Ferguson, Aug. 20 (Reuters): US attorney-general Eric Holder was visiting Ferguson, Missouri, today, hours after nearly 50 protesters were arrested in the 11th straight night of demonstrations over the killing of an unarmed black teenager by a white police officer.
The St. Louis County prosecutor’s office will also begin presenting evidence today to a regularly seated grand jury investigating the August 9 shooting death of 18-year-old Michael Brown.
Prosecuting attorney Bob McCulloch said his office could continue presenting evidence to the grand jury through mid-October as he confronts conflicting pressures for speed and thoroughness.
“On one side, people are saying you’re rushing to justice, and on the other side, they’re saying you’re dragging this thing out,” he said at a news conference. “We’re going to present this as expeditiously as possible, but we are not going to present it in a half-hearted manner.”
Outside McCulloch’s office, a few dozen protesters called for him to be removed from the case and for the immediate arrest of the officer involved in the shooting. The officer, 28-year-old Darren Wilson, has been placed on leave and gone into seclusion.
“The criminal justice system in America ... is as racist as it was 50 years ago,” said 62-year-old African-American minister Stanton Holliday, who said he was a longtime civil rights activist and was concerned that prosecutors were taking too long.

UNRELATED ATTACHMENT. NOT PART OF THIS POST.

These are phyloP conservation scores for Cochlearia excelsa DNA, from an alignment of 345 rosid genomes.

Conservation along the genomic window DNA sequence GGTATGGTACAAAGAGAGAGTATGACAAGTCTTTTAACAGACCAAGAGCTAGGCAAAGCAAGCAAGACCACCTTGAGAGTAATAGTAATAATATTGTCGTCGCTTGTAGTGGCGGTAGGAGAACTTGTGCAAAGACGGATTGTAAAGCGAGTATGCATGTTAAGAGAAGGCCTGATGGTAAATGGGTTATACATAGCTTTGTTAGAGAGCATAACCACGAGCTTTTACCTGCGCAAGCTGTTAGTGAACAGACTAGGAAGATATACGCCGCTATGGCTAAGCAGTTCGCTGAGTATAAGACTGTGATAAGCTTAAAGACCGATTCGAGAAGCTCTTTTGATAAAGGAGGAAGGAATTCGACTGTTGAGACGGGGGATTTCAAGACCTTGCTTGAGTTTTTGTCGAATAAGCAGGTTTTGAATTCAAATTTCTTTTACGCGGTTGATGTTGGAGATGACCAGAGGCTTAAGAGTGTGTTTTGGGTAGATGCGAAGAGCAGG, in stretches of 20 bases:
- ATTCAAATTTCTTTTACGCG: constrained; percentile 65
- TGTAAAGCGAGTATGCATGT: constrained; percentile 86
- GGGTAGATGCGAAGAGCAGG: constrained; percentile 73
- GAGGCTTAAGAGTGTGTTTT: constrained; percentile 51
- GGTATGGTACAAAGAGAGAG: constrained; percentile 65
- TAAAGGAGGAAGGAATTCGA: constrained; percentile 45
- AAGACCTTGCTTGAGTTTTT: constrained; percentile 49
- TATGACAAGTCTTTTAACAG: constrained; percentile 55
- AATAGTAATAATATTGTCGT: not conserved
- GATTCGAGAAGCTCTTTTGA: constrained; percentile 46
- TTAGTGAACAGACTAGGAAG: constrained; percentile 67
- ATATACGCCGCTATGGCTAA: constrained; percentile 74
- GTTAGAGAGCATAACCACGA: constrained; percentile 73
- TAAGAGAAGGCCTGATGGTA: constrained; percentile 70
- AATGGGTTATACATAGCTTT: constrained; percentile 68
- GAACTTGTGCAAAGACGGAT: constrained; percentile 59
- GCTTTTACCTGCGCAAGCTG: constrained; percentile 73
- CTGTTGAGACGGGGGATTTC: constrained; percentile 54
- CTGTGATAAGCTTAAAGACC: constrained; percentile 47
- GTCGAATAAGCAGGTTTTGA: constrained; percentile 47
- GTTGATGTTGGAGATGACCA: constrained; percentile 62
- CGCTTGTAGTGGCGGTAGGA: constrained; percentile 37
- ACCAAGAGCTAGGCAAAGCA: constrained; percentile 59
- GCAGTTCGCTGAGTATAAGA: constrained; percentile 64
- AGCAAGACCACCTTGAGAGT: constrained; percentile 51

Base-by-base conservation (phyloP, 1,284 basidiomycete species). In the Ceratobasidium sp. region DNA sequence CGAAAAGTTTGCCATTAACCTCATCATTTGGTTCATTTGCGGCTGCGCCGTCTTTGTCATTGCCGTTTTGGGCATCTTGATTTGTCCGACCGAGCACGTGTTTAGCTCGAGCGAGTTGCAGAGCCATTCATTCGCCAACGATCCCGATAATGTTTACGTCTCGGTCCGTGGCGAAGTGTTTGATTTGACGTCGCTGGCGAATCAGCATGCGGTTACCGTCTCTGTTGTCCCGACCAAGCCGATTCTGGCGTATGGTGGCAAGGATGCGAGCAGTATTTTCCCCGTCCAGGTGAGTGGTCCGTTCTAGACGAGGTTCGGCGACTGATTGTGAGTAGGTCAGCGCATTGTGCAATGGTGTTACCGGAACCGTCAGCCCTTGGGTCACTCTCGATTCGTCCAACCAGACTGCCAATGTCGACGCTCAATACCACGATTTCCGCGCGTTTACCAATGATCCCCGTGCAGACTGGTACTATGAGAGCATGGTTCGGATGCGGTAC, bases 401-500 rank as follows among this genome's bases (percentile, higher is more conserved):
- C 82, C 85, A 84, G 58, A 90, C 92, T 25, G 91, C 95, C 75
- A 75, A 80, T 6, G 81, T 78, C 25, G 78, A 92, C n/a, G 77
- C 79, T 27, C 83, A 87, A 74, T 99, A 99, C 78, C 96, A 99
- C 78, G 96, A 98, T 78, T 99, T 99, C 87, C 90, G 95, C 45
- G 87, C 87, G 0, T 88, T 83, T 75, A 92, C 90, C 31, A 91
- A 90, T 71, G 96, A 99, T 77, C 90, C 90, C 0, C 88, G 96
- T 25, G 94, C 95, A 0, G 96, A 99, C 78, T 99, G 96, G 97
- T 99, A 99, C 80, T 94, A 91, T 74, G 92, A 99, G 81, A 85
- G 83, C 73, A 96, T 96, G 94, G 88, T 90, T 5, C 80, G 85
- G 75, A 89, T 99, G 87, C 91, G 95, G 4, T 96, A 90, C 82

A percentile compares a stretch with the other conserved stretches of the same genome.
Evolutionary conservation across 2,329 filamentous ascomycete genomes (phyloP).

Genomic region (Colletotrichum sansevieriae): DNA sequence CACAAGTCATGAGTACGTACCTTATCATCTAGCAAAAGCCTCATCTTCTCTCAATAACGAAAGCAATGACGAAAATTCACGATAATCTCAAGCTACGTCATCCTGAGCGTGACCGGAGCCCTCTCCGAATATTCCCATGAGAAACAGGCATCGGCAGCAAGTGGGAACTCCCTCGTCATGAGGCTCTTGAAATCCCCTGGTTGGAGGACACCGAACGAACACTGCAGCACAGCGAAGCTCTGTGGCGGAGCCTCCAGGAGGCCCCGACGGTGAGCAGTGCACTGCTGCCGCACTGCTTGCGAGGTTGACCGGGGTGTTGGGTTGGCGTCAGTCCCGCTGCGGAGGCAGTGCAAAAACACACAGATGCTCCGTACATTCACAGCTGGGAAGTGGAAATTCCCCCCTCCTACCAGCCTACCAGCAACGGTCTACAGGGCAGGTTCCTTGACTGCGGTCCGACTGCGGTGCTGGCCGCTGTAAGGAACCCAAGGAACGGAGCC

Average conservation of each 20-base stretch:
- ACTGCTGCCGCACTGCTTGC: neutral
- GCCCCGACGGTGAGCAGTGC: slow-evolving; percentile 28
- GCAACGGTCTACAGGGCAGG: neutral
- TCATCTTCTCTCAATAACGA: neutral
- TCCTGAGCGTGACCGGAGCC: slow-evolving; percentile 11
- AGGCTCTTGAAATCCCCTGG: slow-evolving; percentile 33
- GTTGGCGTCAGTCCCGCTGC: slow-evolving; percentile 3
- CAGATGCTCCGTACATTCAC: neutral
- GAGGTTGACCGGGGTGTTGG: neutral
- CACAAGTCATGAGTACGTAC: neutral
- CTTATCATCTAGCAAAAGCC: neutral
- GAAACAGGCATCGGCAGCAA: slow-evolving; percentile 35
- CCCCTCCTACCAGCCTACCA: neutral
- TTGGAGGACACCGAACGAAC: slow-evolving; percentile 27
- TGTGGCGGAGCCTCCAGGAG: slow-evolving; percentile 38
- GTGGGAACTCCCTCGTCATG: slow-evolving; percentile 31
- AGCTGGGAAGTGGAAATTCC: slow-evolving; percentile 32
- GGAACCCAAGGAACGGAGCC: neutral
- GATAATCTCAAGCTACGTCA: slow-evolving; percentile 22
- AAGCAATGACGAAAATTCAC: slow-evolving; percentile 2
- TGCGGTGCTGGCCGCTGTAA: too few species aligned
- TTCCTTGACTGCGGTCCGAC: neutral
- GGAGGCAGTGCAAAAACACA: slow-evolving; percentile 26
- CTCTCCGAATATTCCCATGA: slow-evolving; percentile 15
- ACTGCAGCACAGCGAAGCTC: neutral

Holder said he planned to visit Ferguson, a predominantly black St. Louis suburb of 21,000 residents, to be briefed on the progress of a separate civil rights investigation he has ordered into the Brown killing.
In Ferguson, some said they hoped Holder’s visit would lead to a speedy arrest and prosecution of the police officer involved in the shooting, while others cautioned against hasty justice.
Jason Schmidt, a 28-year-old black man who works for a temporary agency, said he hoped the federal government’s involvement would lead to “the killer paying for his actions.
“...If this was done to any other race, to any other place, in any other situation, I don't think it would have taken this long to get justice,” Schmidt said.
Another resident, 66-year-old retired Vietnam War veteran Walter Garrett, also black, called for patience.